EMBAs are no longer the preserve of corporate high-flyers, as alumni go it alone
“Once, EMBA programmes were composed of people sponsored by their organisation who were moving up in a big bank or consulting company,” says Lori Rosenkopf, vice-dean of entrepreneurship at the Wharton School of the University of Pennsylvania. “But more and more people are using the EMBA to really think about the future of their career.”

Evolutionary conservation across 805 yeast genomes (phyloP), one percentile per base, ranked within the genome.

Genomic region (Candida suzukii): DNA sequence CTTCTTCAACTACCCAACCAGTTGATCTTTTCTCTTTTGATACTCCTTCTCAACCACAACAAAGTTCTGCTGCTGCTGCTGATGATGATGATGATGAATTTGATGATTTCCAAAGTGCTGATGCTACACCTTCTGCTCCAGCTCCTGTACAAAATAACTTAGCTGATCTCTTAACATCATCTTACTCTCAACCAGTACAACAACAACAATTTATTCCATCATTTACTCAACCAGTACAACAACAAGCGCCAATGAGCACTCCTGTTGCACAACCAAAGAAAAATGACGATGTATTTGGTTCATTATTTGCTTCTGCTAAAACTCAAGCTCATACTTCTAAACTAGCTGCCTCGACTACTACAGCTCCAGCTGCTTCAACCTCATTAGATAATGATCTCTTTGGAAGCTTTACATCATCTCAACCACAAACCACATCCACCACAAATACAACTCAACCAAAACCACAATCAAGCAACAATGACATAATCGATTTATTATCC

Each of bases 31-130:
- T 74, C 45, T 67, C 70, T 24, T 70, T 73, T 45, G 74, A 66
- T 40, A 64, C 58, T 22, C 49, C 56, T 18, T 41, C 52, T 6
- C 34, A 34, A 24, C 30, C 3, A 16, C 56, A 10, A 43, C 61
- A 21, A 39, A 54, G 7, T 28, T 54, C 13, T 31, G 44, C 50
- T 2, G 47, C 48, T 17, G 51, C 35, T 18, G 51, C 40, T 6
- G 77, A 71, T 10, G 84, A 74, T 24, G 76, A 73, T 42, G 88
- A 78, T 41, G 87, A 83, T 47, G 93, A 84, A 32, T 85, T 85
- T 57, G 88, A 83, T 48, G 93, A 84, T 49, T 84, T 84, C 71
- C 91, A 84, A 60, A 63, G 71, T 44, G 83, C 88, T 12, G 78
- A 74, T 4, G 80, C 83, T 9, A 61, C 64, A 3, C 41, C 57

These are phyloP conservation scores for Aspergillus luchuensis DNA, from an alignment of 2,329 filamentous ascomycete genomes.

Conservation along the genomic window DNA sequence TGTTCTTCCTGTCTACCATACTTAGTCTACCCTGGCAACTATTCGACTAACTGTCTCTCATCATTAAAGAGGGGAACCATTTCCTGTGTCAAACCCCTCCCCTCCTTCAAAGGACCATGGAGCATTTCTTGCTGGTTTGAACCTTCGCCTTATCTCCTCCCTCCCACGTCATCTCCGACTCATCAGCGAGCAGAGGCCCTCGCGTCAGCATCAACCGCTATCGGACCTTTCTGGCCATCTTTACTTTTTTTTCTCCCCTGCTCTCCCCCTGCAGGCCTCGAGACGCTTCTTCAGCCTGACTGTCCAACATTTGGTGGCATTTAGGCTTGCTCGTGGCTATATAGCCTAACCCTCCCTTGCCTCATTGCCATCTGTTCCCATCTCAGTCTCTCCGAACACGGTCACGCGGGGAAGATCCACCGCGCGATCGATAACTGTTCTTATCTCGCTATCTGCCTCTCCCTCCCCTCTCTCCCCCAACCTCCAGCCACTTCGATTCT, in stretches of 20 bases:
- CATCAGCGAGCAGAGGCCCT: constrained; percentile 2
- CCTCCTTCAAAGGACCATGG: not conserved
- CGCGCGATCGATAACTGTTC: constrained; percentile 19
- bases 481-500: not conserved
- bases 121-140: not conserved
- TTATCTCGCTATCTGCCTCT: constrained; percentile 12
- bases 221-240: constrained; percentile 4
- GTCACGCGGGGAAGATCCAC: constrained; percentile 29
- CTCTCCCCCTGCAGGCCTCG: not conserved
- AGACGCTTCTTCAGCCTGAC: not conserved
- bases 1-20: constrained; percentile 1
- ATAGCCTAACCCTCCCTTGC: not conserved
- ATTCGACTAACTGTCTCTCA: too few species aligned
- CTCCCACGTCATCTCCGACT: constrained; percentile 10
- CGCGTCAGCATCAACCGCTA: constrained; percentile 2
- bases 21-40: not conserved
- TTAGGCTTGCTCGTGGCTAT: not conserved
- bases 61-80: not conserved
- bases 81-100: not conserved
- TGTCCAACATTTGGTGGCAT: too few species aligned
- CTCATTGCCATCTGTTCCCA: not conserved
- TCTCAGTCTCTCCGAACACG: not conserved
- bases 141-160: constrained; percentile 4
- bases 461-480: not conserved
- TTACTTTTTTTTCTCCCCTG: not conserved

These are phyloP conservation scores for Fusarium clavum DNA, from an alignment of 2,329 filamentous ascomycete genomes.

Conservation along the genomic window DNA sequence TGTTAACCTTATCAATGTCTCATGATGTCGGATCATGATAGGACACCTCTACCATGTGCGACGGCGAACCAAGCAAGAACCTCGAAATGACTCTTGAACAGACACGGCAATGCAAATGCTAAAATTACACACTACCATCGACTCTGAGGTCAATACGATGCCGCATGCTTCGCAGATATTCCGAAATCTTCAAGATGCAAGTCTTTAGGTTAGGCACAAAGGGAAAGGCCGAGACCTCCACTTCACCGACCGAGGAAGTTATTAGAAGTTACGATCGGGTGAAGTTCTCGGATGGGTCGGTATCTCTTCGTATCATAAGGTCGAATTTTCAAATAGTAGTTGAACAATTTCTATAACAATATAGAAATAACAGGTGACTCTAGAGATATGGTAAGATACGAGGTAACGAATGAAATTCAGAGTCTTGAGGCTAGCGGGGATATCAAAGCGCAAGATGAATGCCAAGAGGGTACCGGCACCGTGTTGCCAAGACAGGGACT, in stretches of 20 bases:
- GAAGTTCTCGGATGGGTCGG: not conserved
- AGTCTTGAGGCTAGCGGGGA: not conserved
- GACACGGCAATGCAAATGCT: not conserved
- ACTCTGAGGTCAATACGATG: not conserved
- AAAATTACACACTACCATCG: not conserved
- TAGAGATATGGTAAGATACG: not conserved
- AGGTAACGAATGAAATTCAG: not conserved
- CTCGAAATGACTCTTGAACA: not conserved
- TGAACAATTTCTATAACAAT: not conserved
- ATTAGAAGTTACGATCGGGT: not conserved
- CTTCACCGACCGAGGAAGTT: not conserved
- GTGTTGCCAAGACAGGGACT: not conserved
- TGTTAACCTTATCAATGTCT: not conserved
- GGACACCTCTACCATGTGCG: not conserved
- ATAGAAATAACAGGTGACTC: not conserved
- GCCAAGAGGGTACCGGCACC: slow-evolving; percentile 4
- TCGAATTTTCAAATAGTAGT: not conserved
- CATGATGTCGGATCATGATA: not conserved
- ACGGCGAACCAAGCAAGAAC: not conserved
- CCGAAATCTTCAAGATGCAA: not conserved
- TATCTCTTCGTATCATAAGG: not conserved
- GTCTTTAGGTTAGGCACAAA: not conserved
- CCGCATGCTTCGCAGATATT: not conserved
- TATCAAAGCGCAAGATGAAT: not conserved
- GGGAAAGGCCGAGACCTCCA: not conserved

About 40 per cent of EMBA students at Wharton take courses that focus on entrepreneurship. In common with other schools, data on the rates of business creation and success is patchy. Rosenkopf points to research published in the American Economic Review last year that shows industry experience is a better predictor of entrepreneurial success than youthful exuberance, suggesting EMBA courses are an opportunity for seasoned executives.